Krispy Kreme Doughnuts. Their regular glazed donut is delicious. I love watching them get made fresh and hot off the line. I could eat a box by myself if they were freshly made.

Best culinary tip for the home cook:
Work with whole fish and know the source of your product. There’s a lot of malpractice in the industry right now, and sustainability is also a huge issue that needs to be of concern. On top of that, working with whole fish, you have more control and understanding of what you’re working with. Working with just the cuts, you don’t have the true appreciation for that fish. As far as cooking it goes, a nice, hot cast iron pan is the way to go.

Weirdest customer request (and did you do it?):
The hardest request we had recently was a vegan and gluten free option. In a lot of our seasonings we have some amount of gluten. I gave her roasted vegetables, but the dish turned out to be pretty awesome. We grilled heirloom baby carrots with asparagus, purple potatoes and Romanesco broccoli. It ended up being quite a beautiful dish.

What did you study in school? Did you always plan on being a chef?
I always saw myself as an artist. I went to OCC, but didn’t know what I was going to do. Getting out of high school, I was doing graphic design. I pursued it for a little bit, and I also dabbled in some business prerequisites. I also took a ton of psychology and philosophy classes. One day, though, I decided to go to culinary school and I never looked back. I had found my calling.

What do you prefer to be doing when you’re not at work?
When am I not at work?

Favorite meal growing up.
Chinese sausage, rice and a sunny side up egg. When I was younger, I was obsessed with breakfast foods. And a common dish we had was Chinese sausage with rice. I was in love with egg yolk  too, so the combination of the salt from the meat, the starch of the rice and the richness from the egg was, and will always be, perfect.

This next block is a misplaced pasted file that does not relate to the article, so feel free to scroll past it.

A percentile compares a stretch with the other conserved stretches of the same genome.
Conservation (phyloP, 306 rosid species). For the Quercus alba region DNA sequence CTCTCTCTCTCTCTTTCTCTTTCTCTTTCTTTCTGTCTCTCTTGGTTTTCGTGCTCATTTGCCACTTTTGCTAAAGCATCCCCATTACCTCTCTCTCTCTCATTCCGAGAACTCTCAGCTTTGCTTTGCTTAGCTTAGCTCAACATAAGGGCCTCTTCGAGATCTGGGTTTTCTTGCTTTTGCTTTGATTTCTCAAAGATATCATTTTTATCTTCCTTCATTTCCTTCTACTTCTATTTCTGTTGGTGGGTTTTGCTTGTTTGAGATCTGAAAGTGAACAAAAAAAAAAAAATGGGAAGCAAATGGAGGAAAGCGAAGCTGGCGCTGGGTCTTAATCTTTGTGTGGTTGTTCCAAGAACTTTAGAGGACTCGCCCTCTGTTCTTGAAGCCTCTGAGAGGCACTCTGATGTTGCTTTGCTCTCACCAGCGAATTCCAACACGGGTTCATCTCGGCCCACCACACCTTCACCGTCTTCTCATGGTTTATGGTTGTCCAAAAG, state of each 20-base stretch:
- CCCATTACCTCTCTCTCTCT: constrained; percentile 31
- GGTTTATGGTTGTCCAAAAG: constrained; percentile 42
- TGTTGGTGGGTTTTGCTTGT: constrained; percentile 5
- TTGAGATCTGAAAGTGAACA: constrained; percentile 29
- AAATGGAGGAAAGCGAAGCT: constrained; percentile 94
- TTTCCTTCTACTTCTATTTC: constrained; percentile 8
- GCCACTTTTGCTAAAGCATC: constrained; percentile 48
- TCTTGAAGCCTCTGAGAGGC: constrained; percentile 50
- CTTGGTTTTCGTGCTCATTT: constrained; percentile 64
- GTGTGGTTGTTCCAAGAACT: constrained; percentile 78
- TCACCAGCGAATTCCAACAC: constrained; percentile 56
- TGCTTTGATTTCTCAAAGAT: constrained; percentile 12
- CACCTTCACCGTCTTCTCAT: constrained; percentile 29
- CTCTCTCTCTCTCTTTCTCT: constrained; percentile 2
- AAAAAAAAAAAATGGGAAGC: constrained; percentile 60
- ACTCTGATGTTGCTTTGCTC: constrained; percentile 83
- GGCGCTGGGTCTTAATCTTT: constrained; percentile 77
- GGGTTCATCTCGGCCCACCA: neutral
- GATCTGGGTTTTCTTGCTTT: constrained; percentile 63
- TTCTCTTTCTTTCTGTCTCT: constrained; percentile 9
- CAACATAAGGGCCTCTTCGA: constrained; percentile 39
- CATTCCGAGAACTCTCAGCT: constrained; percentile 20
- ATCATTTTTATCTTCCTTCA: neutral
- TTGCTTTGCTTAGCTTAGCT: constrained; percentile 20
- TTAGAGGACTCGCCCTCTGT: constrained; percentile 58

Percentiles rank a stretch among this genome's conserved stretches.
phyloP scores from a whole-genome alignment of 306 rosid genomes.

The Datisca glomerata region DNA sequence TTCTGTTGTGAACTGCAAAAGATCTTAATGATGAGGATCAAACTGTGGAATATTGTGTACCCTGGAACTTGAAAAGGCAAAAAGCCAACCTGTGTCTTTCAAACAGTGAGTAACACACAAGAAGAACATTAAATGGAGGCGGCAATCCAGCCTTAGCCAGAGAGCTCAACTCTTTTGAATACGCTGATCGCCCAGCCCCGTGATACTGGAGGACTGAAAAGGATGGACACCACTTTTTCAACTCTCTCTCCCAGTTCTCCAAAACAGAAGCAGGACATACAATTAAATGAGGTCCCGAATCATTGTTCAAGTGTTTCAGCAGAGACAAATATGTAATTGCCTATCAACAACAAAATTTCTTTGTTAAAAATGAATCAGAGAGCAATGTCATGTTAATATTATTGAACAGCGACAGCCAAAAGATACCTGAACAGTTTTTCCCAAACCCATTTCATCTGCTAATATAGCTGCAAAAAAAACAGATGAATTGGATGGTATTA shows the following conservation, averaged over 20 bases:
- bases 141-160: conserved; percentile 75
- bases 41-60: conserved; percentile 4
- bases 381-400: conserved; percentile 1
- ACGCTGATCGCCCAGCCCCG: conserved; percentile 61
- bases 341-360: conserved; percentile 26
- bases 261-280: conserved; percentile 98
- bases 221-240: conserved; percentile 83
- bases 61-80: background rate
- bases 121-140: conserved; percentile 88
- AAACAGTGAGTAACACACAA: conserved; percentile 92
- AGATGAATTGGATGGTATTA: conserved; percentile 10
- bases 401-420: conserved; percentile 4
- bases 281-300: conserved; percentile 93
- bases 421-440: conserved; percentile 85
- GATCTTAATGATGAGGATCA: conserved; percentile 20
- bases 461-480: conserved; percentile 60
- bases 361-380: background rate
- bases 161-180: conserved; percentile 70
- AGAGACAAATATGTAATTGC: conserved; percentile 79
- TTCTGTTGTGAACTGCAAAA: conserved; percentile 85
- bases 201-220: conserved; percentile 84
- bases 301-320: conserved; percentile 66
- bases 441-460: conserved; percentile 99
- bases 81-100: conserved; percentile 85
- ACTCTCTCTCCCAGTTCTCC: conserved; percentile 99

What’s your favorite childhood memory?
Sitting in the back of a moped going through the streets of Vietnam. I was two or three years old, but I remember this very vividly. My dad was driving, and I just remember the scent of barbecued meat permeating my senses.

Last thing you looked up online:
I was looking at knives. I have my eye on a Takeda gyuto chef’s knife.

What is your guilty pleasure food?
A Big Mac. I crave it. I dream about it. But halfway through the burger I feel like death.

Hardest lesson you’ve learned:
The importance of building a trustworthy partnership. That’s the one thing that is the most difficult, but also the most critical.

Tell us something most people don’t know about you.
I’m a goofball. People think I’m really serious, but in reality, I’m funny. And kinda sensitive.

Anchor Hitch is located inside Union Market Mission Viejo at Kaleidoscope. 27741 Crown Valley Parkway, (949) 226-8949; www.eatanchorhitch.com.

Check out Anchor Hitch and the rest of OC Weekly’s featured restaurants, bars and vendors on March 25. Visit the event page for more information.